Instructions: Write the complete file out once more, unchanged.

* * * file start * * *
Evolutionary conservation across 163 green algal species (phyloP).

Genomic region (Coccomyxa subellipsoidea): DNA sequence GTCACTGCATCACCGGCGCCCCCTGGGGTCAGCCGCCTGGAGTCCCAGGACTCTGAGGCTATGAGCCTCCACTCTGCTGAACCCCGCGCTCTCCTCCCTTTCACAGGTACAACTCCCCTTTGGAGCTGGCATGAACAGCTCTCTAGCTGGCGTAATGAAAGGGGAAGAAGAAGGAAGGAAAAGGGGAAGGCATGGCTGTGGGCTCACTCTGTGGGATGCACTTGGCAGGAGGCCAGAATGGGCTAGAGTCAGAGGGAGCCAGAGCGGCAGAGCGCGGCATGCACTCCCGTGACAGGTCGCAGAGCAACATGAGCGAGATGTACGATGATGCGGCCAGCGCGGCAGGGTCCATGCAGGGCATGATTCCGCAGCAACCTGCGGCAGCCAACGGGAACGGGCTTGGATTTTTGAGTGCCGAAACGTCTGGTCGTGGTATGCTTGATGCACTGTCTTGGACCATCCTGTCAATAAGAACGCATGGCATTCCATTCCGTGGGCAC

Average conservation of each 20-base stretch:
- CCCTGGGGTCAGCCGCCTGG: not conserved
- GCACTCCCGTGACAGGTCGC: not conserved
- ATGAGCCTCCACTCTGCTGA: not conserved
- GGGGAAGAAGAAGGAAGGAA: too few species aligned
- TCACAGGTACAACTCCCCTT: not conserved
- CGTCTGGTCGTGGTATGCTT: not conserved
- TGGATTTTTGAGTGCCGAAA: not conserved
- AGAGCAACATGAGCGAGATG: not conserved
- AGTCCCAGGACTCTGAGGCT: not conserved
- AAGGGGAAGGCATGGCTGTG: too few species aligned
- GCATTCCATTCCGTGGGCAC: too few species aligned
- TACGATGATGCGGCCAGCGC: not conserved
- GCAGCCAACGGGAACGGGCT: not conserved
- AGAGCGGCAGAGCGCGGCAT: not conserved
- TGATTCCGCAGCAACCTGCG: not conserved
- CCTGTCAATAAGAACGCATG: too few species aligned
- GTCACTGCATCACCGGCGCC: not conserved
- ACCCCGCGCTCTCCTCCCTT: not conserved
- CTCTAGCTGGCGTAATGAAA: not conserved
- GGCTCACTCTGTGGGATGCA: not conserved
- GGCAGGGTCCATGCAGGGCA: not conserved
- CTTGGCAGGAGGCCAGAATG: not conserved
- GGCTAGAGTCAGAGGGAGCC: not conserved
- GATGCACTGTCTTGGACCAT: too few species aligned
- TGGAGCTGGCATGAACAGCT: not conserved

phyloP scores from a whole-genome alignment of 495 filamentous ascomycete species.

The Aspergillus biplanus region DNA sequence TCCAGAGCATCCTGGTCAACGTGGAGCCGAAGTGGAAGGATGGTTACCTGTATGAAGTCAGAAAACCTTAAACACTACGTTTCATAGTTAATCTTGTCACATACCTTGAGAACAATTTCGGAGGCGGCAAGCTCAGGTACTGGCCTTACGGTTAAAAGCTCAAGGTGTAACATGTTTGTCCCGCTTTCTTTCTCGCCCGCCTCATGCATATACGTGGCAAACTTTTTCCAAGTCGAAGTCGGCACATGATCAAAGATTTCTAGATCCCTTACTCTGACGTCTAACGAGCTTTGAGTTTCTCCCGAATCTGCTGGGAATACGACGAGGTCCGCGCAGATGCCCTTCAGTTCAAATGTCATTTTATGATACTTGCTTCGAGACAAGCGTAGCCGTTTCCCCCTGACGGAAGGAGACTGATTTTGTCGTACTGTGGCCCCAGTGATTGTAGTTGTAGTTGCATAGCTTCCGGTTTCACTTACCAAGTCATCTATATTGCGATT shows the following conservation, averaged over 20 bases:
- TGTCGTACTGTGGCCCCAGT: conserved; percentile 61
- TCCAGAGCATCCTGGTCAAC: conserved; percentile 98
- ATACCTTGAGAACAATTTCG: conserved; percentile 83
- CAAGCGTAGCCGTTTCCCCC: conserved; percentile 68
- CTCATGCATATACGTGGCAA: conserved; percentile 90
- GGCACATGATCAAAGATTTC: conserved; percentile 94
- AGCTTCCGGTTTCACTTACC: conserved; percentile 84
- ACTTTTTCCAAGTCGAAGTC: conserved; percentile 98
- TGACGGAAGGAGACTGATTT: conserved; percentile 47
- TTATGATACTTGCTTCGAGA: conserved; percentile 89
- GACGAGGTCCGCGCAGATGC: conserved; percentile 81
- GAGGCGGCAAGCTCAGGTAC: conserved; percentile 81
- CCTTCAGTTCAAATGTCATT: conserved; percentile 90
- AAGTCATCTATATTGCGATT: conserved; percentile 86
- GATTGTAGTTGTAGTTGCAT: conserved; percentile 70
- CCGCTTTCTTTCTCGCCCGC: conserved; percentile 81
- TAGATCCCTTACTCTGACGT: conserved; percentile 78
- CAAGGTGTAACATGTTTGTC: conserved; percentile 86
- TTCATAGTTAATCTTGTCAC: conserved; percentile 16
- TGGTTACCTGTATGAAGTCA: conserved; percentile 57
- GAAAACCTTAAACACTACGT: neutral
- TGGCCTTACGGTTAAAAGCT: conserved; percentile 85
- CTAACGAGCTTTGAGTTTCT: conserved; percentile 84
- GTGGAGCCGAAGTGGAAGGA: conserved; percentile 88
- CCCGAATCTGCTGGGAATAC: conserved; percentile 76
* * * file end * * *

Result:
Evolutionary conservation across 163 green algal species (phyloP).

Genomic region (Coccomyxa subellipsoidea): DNA sequence GTCACTGCATCACCGGCGCCCCCTGGGGTCAGCCGCCTGGAGTCCCAGGACTCTGAGGCTATGAGCCTCCACTCTGCTGAACCCCGCGCTCTCCTCCCTTTCACAGGTACAACTCCCCTTTGGAGCTGGCATGAACAGCTCTCTAGCTGGCGTAATGAAAGGGGAAGAAGAAGGAAGGAAAAGGGGAAGGCATGGCTGTGGGCTCACTCTGTGGGATGCACTTGGCAGGAGGCCAGAATGGGCTAGAGTCAGAGGGAGCCAGAGCGGCAGAGCGCGGCATGCACTCCCGTGACAGGTCGCAGAGCAACATGAGCGAGATGTACGATGATGCGGCCAGCGCGGCAGGGTCCATGCAGGGCATGATTCCGCAGCAACCTGCGGCAGCCAACGGGAACGGGCTTGGATTTTTGAGTGCCGAAACGTCTGGTCGTGGTATGCTTGATGCACTGTCTTGGACCATCCTGTCAATAAGAACGCATGGCATTCCATTCCGTGGGCAC

Average conservation of each 20-base stretch:
- CCCTGGGGTCAGCCGCCTGG: not conserved
- GCACTCCCGTGACAGGTCGC: not conserved
- ATGAGCCTCCACTCTGCTGA: not conserved
- GGGGAAGAAGAAGGAAGGAA: too few species aligned
- TCACAGGTACAACTCCCCTT: not conserved
- CGTCTGGTCGTGGTATGCTT: not conserved
- TGGATTTTTGAGTGCCGAAA: not conserved
- AGAGCAACATGAGCGAGATG: not conserved
- AGTCCCAGGACTCTGAGGCT: not conserved
- AAGGGGAAGGCATGGCTGTG: too few species aligned
- GCATTCCATTCCGTGGGCAC: too few species aligned
- TACGATGATGCGGCCAGCGC: not conserved
- GCAGCCAACGGGAACGGGCT: not conserved
- AGAGCGGCAGAGCGCGGCAT: not conserved
- TGATTCCGCAGCAACCTGCG: not conserved
- CCTGTCAATAAGAACGCATG: too few species aligned
- GTCACTGCATCACCGGCGCC: not conserved
- ACCCCGCGCTCTCCTCCCTT: not conserved
- CTCTAGCTGGCGTAATGAAA: not conserved
- GGCTCACTCTGTGGGATGCA: not conserved
- GGCAGGGTCCATGCAGGGCA: not conserved
- CTTGGCAGGAGGCCAGAATG: not conserved
- GGCTAGAGTCAGAGGGAGCC: not conserved
- GATGCACTGTCTTGGACCAT: too few species aligned
- TGGAGCTGGCATGAACAGCT: not conserved

phyloP scores from a whole-genome alignment of 495 filamentous ascomycete species.

The Aspergillus biplanus region DNA sequence TCCAGAGCATCCTGGTCAACGTGGAGCCGAAGTGGAAGGATGGTTACCTGTATGAAGTCAGAAAACCTTAAACACTACGTTTCATAGTTAATCTTGTCACATACCTTGAGAACAATTTCGGAGGCGGCAAGCTCAGGTACTGGCCTTACGGTTAAAAGCTCAAGGTGTAACATGTTTGTCCCGCTTTCTTTCTCGCCCGCCTCATGCATATACGTGGCAAACTTTTTCCAAGTCGAAGTCGGCACATGATCAAAGATTTCTAGATCCCTTACTCTGACGTCTAACGAGCTTTGAGTTTCTCCCGAATCTGCTGGGAATACGACGAGGTCCGCGCAGATGCCCTTCAGTTCAAATGTCATTTTATGATACTTGCTTCGAGACAAGCGTAGCCGTTTCCCCCTGACGGAAGGAGACTGATTTTGTCGTACTGTGGCCCCAGTGATTGTAGTTGTAGTTGCATAGCTTCCGGTTTCACTTACCAAGTCATCTATATTGCGATT shows the following conservation, averaged over 20 bases:
- TGTCGTACTGTGGCCCCAGT: conserved; percentile 61
- TCCAGAGCATCCTGGTCAAC: conserved; percentile 98
- ATACCTTGAGAACAATTTCG: conserved; percentile 83
- CAAGCGTAGCCGTTTCCCCC: conserved; percentile 68
- CTCATGCATATACGTGGCAA: conserved; percentile 90
- GGCACATGATCAAAGATTTC: conserved; percentile 94
- AGCTTCCGGTTTCACTTACC: conserved; percentile 84
- ACTTTTTCCAAGTCGAAGTC: conserved; percentile 98
- TGACGGAAGGAGACTGATTT: conserved; percentile 47
- TTATGATACTTGCTTCGAGA: conserved; percentile 89
- GACGAGGTCCGCGCAGATGC: conserved; percentile 81
- GAGGCGGCAAGCTCAGGTAC: conserved; percentile 81
- CCTTCAGTTCAAATGTCATT: conserved; percentile 90
- AAGTCATCTATATTGCGATT: conserved; percentile 86
- GATTGTAGTTGTAGTTGCAT: conserved; percentile 70
- CCGCTTTCTTTCTCGCCCGC: conserved; percentile 81
- TAGATCCCTTACTCTGACGT: conserved; percentile 78
- CAAGGTGTAACATGTTTGTC: conserved; percentile 86
- TTCATAGTTAATCTTGTCAC: conserved; percentile 16
- TGGTTACCTGTATGAAGTCA: conserved; percentile 57
- GAAAACCTTAAACACTACGT: neutral
- TGGCCTTACGGTTAAAAGCT: conserved; percentile 85
- CTAACGAGCTTTGAGTTTCT: conserved; percentile 84
- GTGGAGCCGAAGTGGAAGGA: conserved; percentile 88
- CCCGAATCTGCTGGGAATAC: conserved; percentile 76